A Concept Paper
Introducing Role Theory
Role theory is a sociological framework that has been used to explain sets of relational patterns between people across varying contexts. It seeks to explain one of the most important characteristics of human social behavior – the fact that how people act, behave and speak are not separate, unique, disconnected but rather, are reflective of certain patterns and arrangements that depend on the social context and the actors in these contexts (Mangus, 1957; Biddle, 1986). To illustrate, within the context of an intimate relationship such as marriage, violence between partners can be tied to the particular patterns and arrangements of acting, behaving and speaking between partners – such as earning money, rearing children, taking care of the home and initiating sexual relations. Although several versions of the theory have been explicated by scholars, there appears to be agreement that role theory is mainly about three interrelated concepts: (1) patterned and characteristic social behaviors, (2) parts or identities as assumed by social participants, and (3) scripts or expectations for behavior that are understood and followed by actors in a particular social context (Biddle, 1986). For instance, adopting a role theory perspective to understanding intimate partner violence necessitates looking at the patterned and characteristic social behaviors of intimate partners in a relationship, the parts or identities that each partner plays in the relationship, and the scripts or expectations that are interpreted and adhered to by the partners in a particular relational context, specifically in situations of violent encounters. Furthermore, the theory also allows for an understanding of the relationships among the individual, collective and structural levels of society (Turner, 2001), as it deals with the organization and connection of social behavior between the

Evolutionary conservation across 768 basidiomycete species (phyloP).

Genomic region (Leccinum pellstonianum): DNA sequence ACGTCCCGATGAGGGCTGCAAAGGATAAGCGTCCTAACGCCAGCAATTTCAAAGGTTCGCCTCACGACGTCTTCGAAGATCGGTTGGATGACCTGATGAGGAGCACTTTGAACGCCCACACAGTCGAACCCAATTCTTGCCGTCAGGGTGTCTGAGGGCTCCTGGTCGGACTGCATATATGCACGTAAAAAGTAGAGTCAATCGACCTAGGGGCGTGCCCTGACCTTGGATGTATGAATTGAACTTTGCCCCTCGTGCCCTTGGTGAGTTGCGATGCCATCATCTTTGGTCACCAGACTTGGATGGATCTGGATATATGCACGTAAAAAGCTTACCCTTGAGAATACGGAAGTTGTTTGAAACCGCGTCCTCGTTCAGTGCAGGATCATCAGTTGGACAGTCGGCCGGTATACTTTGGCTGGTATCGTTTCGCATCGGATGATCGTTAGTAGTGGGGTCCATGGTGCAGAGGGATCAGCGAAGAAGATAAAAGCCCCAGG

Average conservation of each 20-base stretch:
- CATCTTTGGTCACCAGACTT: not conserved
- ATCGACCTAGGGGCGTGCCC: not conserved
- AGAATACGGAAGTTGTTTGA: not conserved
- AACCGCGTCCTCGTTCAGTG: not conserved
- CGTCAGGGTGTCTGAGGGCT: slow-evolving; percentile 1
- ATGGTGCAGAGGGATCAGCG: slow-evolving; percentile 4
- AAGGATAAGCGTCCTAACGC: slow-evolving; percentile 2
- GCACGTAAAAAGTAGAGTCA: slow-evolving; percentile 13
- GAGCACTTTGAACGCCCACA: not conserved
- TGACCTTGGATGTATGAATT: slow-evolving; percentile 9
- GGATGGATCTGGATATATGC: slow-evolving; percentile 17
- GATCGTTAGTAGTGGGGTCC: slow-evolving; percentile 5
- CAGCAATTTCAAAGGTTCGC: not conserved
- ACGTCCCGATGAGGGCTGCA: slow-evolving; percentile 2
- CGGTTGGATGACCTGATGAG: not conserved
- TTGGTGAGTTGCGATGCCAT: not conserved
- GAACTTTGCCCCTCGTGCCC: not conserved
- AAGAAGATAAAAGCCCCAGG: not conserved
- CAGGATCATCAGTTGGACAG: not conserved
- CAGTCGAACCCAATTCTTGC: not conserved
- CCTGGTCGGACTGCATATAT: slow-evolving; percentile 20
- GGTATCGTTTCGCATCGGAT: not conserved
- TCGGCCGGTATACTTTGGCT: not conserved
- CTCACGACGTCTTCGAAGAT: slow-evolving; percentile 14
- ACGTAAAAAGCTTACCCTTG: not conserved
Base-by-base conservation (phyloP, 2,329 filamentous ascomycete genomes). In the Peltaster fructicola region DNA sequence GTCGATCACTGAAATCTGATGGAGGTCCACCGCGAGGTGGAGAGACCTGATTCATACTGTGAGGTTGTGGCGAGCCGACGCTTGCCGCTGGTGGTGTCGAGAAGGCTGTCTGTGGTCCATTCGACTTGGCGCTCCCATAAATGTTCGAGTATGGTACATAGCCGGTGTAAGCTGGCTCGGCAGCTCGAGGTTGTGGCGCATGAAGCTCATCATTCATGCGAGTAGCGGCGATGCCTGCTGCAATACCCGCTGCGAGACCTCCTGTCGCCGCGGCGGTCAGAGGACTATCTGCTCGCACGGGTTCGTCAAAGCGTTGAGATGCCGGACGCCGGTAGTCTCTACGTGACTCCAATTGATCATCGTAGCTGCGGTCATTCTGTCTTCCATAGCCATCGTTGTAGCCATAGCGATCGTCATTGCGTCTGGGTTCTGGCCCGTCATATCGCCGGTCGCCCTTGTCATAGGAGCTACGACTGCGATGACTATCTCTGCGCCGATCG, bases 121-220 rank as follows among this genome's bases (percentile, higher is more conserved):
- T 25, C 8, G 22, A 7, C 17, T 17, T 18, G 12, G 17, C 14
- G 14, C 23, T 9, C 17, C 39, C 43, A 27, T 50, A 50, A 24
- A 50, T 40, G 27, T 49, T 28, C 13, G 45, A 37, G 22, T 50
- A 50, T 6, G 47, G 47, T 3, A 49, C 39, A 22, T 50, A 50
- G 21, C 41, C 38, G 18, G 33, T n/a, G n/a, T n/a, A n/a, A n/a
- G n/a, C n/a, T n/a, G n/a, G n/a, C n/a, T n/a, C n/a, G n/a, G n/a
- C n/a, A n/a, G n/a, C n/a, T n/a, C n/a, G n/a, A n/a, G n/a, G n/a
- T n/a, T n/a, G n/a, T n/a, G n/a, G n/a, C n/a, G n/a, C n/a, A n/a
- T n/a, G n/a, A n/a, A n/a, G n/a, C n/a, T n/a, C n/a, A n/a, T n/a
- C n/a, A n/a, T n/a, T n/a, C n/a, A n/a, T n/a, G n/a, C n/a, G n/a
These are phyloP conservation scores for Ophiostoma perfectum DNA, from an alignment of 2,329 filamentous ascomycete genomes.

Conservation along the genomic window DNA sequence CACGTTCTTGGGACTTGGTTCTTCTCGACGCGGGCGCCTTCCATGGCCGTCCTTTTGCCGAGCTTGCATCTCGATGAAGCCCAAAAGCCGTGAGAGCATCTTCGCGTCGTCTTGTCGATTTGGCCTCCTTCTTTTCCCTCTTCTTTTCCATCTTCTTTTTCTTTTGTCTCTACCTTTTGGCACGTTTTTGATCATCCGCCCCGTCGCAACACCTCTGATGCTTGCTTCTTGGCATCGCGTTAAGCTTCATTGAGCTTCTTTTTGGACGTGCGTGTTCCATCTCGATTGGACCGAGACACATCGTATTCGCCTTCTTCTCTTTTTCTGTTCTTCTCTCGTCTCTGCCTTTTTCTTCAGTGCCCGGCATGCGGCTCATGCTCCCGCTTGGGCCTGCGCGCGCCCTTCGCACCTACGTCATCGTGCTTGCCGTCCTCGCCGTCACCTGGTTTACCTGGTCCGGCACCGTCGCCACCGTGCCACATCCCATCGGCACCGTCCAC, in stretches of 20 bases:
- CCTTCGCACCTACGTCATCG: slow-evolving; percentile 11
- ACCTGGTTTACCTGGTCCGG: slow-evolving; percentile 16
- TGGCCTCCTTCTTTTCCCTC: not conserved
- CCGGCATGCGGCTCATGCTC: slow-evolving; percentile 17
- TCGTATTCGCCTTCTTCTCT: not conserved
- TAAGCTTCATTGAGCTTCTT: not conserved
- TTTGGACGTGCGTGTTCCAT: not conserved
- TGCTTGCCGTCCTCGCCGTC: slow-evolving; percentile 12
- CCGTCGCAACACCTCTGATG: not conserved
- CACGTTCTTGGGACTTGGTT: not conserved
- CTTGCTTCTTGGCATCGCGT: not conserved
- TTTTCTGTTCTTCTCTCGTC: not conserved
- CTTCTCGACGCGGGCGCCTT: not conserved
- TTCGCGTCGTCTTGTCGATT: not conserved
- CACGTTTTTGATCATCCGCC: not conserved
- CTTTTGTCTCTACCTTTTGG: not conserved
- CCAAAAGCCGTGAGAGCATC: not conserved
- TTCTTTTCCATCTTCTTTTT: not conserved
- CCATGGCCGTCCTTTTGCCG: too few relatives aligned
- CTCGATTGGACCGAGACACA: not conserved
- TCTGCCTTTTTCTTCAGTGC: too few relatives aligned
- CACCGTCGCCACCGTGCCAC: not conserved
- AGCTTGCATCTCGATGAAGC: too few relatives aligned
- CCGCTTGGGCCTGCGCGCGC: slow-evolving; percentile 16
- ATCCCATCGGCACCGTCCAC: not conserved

References: Biddle, B. J. (1986). Recent developments in role theory. Annual Review of Sociology, 12, 67-92. Brookes, K., Davidson, P. M., Daly, J., & Halcomb, E. J. (2007). Role theory: A framework to investigate the community nurse role in contemporary health care systems. Contemporary Nurse: A Journal for the Australian Nursing Profession, 25 (1-2), 146-155. Callero, P.L. (1994). From role-playing to role-using: Understanding role as resource. Social Psychology Quarterly, 57 (3), 228-243. Ellington, J. E. & Marshall, L. L. (1997). Gender role perceptions of women in abusive relationships. Sex Roles, 36 (5/6), 349-369. Fox, G. L. & Murry, V. M. (2000). Gender and families: Feminist perspectives and family research. Journal of Marriage and the Family, 62, 1160-1172. Lynch, K. D. (2007). Modeling role enactment: Linking role theory and social cognition. Journal for the Theory of Social Behaviour, 37 (4), 379-399. Mangus, A. R. (1957). Role theory and marriage counseling. Social Forces, 35 (3), 200-209. Mihalic, S. W. & Elliot, D. (1997). A social learning theory model of violence. Journal of Family Violence, 12 (1), 21-47. Stryker, S. (2001). Traditional symbolic interactionism, role theory and structural symbolic interactionism: The Road to Identity Theory. In J. H. Turner (ed.), Handbook of Sociological Theory (pp. 211-230). Kluwer Academic/Plenum Publishers, New York. Thomas, E.J. & Biddle, B.J. (1966). Basic concepts for the variables of role phenomena. In B.J. Biddle & E.J. Thomas (Eds.), Role theory: concepts and research (pp. 51-65). New York: John Wiley & Sons. Turner, R.H. (2001). Role theory. In J. H. Turner (ed.), Handbook of Sociological Theory (pp. 233-254). Kluwer Academic/Plenum Publishers, New York.